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Ex-cops get increased jail terms on murder charge

The fatal assault that three Windhoek City Police officers carried out on a teenager in April 2013 was “a plainly brutal and cruel attack”, a Supreme Court judge has commented in a judgement in which the three former officers’ sentences on a charge of murder were increased from 10 years’ imprisonment each to 18 years on Friday.

The three ex-officers – Werner Johannes Shetekela, Kleopas Kapalanga and Elia Nakale – carried out an attack on the 17-year-old Mandela Ramakutla over a sustained period during which they foresaw Ramakutla’s death and reconciled themselves to that possibility, appeal judge Dave Smuts said in the Supreme Court’s judgement.

Smuts added it was aggravating that Ramakutla was a 17-year-old youth who was handcuffed and in the three former police officers’ custody when he was assaulted.

The assault “amounted to an egregious abuse of power”, Smuts commented.

The Supreme Court delivered its judgement on an appeal by the state against the sentences that Shetekela (39), Kapalanga (37) and Nakale (42) received at the end of their trial in the Windhoek High Court in July 2020.

The three men were sentenced to 14 years’ imprisonment each on a charge of murder, of which four years were suspended, and a concurrent jail term of one year on a count of attempting to obstruct the course of justice, leaving each of them with a sentence of 10 years’ imprisonment.

With Smuts’ judgement, the Supreme Court increased the sentences on the murder charge to 18 years for each of the three former police officers, with no portion of that jail term suspended.

The court ordered that the changed sentences – with which the one-year prison term for attempting to obstruct the course of justice runs concurrently – are backdated to 8 July 2020, which is the date when they were first sentenced in the High Court.

Deputy chief justice Petrus Damaseb and appeal judge Sylvester Mainga agreed with Smuts’ judgement.

Ramakutla died in a Windhoek hospital on 24 April 2013 – eight days after he had been assaulted by the three city police officers, who suspected him of having been involved in theft committed at the Windhoek City Police’s headquarters.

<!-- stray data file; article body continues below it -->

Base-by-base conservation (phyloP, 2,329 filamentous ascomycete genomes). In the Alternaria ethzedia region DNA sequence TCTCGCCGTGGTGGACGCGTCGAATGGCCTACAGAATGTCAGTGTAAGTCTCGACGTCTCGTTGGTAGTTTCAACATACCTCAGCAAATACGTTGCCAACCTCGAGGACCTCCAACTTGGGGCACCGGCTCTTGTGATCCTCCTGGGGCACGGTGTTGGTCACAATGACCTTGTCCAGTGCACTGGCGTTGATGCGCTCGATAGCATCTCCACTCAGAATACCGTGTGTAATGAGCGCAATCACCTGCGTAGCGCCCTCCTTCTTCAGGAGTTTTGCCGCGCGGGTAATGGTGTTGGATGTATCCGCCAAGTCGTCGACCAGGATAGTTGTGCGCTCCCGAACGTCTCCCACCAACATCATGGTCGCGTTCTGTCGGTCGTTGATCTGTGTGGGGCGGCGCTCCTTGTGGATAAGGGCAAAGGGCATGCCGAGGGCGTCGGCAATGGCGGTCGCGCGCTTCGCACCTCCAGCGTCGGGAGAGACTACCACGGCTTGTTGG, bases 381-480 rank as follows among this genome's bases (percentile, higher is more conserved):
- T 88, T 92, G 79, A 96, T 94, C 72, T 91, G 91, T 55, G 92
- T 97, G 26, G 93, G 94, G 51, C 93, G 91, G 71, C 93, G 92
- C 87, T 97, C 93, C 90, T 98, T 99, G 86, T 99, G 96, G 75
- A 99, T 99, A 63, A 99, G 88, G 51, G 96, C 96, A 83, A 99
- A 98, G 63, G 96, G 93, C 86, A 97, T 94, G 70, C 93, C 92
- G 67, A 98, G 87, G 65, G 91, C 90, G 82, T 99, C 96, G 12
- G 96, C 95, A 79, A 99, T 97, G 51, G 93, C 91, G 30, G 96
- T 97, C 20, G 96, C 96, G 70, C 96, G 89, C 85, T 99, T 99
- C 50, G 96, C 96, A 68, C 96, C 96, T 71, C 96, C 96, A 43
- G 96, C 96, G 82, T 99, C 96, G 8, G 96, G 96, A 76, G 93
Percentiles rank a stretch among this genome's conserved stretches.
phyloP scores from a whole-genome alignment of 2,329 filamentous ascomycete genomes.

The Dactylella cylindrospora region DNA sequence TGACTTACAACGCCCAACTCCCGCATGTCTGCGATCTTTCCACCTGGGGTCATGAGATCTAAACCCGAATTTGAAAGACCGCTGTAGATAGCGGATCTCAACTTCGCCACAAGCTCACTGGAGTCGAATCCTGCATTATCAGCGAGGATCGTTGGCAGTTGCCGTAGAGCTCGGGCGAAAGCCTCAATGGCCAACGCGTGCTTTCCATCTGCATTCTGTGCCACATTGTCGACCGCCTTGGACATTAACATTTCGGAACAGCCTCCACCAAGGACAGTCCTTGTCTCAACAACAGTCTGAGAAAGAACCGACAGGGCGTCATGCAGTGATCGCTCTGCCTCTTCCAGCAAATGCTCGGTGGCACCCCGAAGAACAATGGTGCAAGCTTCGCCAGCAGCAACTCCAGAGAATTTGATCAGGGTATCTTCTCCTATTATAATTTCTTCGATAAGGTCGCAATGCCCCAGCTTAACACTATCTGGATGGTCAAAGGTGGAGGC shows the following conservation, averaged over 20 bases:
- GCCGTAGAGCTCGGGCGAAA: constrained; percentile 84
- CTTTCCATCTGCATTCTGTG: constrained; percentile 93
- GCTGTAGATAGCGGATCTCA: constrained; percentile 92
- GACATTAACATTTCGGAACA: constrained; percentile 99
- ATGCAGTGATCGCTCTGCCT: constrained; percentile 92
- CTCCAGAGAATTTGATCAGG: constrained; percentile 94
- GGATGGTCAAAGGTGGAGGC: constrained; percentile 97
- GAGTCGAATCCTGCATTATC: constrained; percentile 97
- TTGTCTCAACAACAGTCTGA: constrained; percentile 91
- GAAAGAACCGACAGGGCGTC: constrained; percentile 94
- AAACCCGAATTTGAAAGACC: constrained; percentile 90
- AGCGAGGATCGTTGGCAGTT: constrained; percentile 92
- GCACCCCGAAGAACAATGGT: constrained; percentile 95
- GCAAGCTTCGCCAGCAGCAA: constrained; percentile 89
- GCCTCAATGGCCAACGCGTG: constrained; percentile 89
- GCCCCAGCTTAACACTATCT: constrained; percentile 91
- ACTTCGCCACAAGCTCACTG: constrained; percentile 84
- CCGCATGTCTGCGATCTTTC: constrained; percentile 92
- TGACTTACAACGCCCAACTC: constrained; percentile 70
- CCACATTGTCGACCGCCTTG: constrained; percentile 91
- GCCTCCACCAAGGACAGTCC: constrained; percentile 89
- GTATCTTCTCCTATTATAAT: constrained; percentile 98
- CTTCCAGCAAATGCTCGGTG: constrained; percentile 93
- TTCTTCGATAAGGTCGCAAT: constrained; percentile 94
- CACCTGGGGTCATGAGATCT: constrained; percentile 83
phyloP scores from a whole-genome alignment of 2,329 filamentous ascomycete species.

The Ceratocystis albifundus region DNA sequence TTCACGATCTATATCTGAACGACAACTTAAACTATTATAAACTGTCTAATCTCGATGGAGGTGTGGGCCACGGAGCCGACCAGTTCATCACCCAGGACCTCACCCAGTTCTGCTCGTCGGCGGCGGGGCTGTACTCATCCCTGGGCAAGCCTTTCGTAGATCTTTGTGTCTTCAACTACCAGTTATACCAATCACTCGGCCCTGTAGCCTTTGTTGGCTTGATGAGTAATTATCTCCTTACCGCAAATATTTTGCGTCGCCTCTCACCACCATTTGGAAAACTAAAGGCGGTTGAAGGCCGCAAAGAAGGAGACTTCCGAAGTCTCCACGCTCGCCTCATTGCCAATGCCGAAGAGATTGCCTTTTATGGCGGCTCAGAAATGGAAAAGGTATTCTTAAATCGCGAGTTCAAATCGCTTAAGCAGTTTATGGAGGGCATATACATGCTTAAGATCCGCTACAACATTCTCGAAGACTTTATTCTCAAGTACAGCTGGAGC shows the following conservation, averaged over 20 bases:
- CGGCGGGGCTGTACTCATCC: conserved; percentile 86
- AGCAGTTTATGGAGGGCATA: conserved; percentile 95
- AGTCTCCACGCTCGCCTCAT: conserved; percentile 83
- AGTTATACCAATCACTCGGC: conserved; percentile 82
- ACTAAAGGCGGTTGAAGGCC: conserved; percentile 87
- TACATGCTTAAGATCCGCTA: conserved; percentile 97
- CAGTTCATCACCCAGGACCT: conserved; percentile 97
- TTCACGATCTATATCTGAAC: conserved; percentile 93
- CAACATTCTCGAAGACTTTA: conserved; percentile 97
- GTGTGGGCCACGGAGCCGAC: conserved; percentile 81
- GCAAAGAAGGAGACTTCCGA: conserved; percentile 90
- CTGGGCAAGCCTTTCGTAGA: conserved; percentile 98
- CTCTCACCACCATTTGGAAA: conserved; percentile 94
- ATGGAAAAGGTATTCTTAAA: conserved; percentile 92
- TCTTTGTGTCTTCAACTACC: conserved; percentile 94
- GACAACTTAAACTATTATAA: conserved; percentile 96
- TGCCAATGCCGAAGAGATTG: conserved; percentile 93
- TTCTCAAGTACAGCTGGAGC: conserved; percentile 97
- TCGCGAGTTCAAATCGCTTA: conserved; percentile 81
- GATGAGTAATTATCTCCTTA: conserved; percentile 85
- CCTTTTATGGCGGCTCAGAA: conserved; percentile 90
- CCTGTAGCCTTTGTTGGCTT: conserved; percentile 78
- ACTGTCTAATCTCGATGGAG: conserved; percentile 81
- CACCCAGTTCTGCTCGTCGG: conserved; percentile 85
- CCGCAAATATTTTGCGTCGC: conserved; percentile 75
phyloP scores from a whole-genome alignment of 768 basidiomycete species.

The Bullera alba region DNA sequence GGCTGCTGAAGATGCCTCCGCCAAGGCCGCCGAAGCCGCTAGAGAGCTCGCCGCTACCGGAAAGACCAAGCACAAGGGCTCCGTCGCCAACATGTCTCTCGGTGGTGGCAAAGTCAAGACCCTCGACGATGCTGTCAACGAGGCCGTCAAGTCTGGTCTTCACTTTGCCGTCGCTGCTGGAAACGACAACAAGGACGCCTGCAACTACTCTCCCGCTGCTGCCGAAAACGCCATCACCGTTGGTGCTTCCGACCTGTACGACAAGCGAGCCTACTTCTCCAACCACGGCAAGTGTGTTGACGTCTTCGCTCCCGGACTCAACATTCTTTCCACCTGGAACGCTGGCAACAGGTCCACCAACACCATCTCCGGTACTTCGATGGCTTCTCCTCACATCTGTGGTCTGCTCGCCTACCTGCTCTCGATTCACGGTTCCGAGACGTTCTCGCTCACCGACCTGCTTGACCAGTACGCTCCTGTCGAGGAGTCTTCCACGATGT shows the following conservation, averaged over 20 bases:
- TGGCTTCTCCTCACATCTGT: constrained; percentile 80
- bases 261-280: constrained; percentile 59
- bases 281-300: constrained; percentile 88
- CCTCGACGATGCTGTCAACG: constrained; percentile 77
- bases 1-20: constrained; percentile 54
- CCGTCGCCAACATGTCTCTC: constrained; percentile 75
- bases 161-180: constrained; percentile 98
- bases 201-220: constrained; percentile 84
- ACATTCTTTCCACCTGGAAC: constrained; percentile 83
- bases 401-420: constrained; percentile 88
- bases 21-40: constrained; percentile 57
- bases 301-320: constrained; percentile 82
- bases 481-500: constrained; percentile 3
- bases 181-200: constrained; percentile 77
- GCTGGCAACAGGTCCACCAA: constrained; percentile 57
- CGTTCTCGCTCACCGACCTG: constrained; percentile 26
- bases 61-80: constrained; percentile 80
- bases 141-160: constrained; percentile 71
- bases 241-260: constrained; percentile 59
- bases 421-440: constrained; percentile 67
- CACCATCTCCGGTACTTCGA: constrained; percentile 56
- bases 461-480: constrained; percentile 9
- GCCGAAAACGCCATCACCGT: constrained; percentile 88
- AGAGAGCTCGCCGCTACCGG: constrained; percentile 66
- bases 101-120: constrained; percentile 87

During their trial in the High Court, Shetekela, Kapalanga and Nakale denied that they assaulted Ramakutla and claimed – implausibly, Smuts commented – the injuries that claimed his life had been self-inflicted or happened after they had delivered him to Windhoek Central Police Station to be detained.

They were convicted of murder committed without a direct intention to kill.

In the appeal judgement,Smuts said the trial court should not have regarded the fact that the three men were convicted of murder without a direct intention to kill as a mitigating factor, but should have taken into account all of the circumstances of the crime.

He noted that in the case before the court the fact that three police officers carried out an assault on a 17-year-old youth in their custody was an aggravating feature.

“The trial court failed to accord the aggravating features of the murder perpetrated by the [three former police officers] appropriate weight,” Smuts stated.

He added that “the cumulative impact of the aggravating features of this murder would require the imposition of a long term of imprisonment and of considerably greater duration than the effective 10 years’ imprisonment imposed” by the trial court.

Deputy prosecutor general Cliff Lutibezi represented the state in the appeal and during the three men’s trial.

Defence lawyers Sisa Namandje and Kadhila Amoomo represented Shetekela, Kapalanga and Nakale in the appeal.